“Goddamn you! You’ve taken my gun away! Christ! As if I needed any gun to beat the hell out of you.”
Flinging out his arms, beating and pummeling, he felled everyone within reach. Down they rolled like tenpins. Then, after that, Luis Cervantes could remember nothing more. Perhaps his bride, terrified by all these brutes, had wisely vanished and hidden herself.
“Perhaps this bedroom communicates with the living room and I can go in through there,” he thought, stand-ing at the threshold. At the sound of his footsteps, War Paint woke up. She lay on the rug close to Demetrio at the foot of a couch filled with alfalfa and corn where the black horse had fed.
“What are you looking for? Oh, hell, I know what you want! Shame on you! Why, I had to lock up your sweet-heart because I couldn’t struggle any more against this damned Demetrio. Take the key, it’s lying on that table, there!” Luis Cervantes searched in vain all over the house. “Come on, tell me all about your girl.” Nervously, Luis Cervantes continued to look for the key.
“Come on, don’t be in such a hurry, I’ll give it to you. Come along, tell me; I like to hear about these things, you know. That girl is your kind, she’s not a country per-son like us.”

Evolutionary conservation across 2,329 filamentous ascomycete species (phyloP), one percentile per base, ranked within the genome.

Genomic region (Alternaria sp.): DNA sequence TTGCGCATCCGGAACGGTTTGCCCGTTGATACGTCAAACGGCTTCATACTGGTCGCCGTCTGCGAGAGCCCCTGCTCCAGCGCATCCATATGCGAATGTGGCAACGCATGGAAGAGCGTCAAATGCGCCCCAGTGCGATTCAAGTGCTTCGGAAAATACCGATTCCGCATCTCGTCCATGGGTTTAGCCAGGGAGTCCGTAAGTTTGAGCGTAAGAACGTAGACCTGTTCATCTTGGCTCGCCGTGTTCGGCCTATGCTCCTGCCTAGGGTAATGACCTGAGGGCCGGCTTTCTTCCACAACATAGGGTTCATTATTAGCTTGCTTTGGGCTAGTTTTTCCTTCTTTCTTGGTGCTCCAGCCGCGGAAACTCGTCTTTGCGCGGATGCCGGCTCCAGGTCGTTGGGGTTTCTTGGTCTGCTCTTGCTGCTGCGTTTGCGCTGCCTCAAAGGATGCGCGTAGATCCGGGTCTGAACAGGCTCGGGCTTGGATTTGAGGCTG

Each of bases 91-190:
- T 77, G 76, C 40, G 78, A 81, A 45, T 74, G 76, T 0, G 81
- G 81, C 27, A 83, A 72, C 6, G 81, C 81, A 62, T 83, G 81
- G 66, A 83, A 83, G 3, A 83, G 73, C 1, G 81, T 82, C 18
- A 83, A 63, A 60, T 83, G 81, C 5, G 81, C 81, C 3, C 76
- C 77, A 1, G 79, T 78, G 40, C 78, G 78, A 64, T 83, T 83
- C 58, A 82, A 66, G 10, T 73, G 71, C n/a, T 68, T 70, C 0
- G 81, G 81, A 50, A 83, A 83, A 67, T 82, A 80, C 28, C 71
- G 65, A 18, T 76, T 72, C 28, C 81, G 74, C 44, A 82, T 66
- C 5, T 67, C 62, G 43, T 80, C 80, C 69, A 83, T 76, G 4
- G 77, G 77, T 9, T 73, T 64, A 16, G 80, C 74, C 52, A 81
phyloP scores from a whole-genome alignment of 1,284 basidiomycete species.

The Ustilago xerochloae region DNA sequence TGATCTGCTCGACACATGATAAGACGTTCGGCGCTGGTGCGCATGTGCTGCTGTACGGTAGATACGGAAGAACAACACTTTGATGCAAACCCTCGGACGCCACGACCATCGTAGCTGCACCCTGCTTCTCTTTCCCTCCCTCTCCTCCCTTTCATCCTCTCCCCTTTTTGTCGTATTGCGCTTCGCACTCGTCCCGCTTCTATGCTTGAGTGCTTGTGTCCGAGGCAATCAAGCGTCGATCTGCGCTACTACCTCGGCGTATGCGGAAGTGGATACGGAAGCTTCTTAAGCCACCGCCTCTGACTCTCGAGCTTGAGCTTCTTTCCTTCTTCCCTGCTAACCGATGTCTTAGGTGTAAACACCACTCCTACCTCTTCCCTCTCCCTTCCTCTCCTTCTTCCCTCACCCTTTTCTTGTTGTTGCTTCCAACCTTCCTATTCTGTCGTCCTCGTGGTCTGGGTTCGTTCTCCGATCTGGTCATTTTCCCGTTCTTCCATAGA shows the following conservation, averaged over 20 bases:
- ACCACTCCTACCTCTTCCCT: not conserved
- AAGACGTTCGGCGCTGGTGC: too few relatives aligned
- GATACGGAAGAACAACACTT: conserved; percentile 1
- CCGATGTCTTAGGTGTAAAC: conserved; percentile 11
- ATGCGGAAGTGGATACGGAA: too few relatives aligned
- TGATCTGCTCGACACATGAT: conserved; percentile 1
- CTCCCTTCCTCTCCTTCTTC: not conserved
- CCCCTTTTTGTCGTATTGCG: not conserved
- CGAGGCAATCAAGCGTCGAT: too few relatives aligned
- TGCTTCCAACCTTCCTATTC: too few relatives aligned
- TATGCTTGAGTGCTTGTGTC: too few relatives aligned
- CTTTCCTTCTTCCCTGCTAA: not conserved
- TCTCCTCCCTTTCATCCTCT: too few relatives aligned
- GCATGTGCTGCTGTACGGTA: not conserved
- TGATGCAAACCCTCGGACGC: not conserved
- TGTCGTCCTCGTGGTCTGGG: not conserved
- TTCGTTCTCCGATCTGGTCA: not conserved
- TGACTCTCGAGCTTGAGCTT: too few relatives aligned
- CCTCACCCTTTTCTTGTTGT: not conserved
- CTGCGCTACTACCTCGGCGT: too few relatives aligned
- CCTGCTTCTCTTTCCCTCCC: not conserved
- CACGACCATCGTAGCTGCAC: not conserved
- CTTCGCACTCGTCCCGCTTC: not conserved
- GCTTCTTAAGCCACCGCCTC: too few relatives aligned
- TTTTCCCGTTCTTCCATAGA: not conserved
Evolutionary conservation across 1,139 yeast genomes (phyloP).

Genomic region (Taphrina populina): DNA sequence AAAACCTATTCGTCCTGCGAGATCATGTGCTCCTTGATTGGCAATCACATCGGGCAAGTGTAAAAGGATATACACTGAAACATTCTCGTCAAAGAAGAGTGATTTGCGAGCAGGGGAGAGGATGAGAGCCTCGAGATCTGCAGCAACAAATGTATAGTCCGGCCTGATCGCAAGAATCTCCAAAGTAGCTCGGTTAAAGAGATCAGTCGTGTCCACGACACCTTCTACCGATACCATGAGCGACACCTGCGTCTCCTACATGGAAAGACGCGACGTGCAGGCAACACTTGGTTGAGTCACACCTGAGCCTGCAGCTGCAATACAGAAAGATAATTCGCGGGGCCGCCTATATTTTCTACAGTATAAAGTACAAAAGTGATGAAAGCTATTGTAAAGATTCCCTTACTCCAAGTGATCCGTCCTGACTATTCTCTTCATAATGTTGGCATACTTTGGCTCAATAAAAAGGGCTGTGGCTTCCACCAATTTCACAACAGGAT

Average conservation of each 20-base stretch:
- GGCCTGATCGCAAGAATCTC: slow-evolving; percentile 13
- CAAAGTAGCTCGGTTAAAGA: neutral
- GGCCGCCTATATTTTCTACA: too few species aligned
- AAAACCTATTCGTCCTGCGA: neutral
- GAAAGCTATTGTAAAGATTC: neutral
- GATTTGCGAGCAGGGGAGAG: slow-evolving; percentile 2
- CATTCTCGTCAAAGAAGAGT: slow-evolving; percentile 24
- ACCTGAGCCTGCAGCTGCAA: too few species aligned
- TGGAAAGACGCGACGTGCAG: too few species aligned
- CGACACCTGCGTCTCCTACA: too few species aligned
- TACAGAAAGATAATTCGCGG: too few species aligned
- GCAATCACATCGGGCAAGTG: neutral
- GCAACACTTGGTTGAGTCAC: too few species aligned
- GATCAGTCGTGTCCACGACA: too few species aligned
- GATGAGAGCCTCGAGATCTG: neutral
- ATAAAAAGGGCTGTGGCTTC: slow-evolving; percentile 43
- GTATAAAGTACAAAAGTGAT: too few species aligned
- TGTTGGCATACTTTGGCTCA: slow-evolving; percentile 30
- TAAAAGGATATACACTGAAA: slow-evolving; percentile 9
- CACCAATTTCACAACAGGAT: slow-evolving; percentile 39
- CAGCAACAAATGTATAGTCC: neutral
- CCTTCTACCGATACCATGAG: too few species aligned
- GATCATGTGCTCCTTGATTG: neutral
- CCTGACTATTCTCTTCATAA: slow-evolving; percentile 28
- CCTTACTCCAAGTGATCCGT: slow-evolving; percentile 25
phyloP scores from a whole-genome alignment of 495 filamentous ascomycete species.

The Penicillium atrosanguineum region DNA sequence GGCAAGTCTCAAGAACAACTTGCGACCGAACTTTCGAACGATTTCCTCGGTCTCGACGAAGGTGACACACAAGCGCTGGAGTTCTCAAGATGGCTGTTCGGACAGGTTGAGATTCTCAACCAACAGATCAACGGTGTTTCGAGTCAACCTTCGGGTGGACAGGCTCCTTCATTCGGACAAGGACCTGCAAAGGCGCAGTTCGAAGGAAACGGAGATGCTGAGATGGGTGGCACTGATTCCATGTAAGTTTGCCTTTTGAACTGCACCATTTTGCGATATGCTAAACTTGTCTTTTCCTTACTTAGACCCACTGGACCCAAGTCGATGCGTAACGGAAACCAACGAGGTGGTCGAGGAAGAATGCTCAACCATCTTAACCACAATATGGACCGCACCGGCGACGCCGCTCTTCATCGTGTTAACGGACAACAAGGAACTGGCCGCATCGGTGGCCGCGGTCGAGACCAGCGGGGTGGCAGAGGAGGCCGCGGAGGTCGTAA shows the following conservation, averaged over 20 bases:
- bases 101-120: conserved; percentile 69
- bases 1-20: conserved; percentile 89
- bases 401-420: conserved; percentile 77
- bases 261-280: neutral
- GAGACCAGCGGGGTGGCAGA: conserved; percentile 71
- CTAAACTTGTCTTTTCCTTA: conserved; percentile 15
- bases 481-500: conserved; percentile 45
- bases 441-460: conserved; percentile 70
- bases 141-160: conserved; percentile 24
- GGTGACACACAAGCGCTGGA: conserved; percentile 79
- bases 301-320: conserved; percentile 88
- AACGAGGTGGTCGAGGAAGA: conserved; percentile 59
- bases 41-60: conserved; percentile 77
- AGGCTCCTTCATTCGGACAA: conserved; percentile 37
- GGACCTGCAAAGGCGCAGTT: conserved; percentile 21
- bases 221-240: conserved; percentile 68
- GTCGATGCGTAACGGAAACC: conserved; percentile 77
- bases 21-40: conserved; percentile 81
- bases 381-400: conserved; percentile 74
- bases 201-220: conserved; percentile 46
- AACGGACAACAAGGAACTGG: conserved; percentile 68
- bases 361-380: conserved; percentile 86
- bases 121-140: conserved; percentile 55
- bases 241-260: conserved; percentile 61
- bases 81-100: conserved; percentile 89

“I’ve nothing to say. She’s my girl and we’re going to get married, that’s all.”
“Ho! Ho! Ho! You’re going to marry her, eh? Trying to teach your grandmother to suck eggs, eh? Why, you fool, any place you just manage to get to for the first time in your life, I’ve left a hundred miles behind me, see. I’ve cut my wisdom teeth. It was Meco and Manteca who took the girl from her home: I knew that all the time. You just gave them something so as to have her your-self, gave them a pair of cuff links . . . or a miraculous picture of some Virgin. . . . Am I right? Sure, I am! There aren’t so many people in the world who know what’s what, but I reckon you’ll meet up with a few be-fore you die!”
War Paint got up to give him the key but she could
not find it either. She was much surprised.
Quickly, she ran to the bedroom door and peered through
the key-hole, standing motionless until her eye grew
accustomed to the darkness within. Without drawing
away, she said:
“You damned Blondie. Son of a bitch! Come here a
She went away laughing.
“Didn’t I tell them all I’d never seen a smarter fellow in all my life!”
The following morning, War Paint watched for the mo-ment when Blondie left the bedroom to feed his horses. . . . “Come on, Angel Face. Run home quick!”
The blue-eyed girl, with a face like a Madonna, stood naked save for her chemise and stockings. War Paint covered her with Manteca’s lousy blanket, took her by the hand and led her to the street.
“God, I’m happy,” War Paint cried. “I’m crazy . . . about Blondie . . . now.”